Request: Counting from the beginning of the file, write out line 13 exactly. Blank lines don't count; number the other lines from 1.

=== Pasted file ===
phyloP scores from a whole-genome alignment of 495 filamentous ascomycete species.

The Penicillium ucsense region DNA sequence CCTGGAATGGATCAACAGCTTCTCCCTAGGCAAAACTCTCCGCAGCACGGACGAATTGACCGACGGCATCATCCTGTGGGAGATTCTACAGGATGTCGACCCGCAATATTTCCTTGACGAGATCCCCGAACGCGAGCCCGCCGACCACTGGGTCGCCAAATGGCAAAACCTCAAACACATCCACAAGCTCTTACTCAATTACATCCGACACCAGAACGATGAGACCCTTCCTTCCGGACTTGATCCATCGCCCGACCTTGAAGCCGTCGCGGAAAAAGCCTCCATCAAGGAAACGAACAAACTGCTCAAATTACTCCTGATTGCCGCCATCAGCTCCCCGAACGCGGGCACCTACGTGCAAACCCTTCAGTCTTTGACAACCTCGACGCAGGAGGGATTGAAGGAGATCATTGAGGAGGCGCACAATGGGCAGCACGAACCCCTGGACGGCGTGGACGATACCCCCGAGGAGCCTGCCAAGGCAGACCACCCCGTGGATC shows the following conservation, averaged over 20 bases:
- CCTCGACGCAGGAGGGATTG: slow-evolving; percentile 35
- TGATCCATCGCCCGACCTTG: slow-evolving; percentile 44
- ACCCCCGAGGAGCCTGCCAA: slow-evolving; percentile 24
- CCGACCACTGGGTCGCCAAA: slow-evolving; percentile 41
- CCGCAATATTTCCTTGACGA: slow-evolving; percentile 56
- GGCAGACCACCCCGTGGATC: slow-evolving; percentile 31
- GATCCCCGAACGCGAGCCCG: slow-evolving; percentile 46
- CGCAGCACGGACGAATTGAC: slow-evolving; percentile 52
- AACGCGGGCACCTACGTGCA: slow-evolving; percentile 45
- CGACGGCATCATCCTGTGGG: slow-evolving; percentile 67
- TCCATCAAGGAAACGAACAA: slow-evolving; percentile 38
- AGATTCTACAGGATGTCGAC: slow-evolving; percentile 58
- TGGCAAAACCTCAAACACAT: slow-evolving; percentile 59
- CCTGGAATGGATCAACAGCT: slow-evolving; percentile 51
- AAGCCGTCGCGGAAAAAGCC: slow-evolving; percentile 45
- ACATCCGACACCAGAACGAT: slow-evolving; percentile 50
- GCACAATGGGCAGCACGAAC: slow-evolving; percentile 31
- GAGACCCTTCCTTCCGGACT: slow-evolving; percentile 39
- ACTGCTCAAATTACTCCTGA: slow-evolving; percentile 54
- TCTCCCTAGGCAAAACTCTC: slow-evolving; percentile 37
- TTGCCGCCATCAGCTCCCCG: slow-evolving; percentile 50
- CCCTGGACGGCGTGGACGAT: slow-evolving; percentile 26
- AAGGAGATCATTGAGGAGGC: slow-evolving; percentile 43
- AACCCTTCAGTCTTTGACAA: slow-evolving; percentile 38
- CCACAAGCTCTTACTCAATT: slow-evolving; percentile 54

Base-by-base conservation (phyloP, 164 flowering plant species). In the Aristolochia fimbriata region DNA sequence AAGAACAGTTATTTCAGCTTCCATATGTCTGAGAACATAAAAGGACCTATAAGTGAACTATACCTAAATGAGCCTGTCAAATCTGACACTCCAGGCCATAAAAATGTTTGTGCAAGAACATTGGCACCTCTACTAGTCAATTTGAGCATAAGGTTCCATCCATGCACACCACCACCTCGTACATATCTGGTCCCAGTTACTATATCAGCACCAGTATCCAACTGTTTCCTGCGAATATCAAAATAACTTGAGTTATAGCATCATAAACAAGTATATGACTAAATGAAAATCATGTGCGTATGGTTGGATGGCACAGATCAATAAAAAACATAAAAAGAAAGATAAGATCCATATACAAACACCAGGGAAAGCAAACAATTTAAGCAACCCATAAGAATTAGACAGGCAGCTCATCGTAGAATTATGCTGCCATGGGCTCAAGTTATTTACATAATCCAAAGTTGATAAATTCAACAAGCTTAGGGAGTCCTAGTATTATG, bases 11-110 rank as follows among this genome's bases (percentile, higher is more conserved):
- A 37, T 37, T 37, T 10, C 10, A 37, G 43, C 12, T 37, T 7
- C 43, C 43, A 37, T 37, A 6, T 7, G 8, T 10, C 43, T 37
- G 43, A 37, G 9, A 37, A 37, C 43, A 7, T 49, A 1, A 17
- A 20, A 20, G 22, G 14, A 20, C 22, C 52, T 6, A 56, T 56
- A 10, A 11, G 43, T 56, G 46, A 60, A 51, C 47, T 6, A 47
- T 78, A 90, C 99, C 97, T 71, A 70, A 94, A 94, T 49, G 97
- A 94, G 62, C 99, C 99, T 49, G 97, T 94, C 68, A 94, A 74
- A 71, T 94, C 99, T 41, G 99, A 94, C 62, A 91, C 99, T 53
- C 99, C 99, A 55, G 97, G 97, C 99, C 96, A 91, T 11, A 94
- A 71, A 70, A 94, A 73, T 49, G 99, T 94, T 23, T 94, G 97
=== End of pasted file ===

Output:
- TCCATCAAGGAAACGAACAA: slow-evolving; percentile 38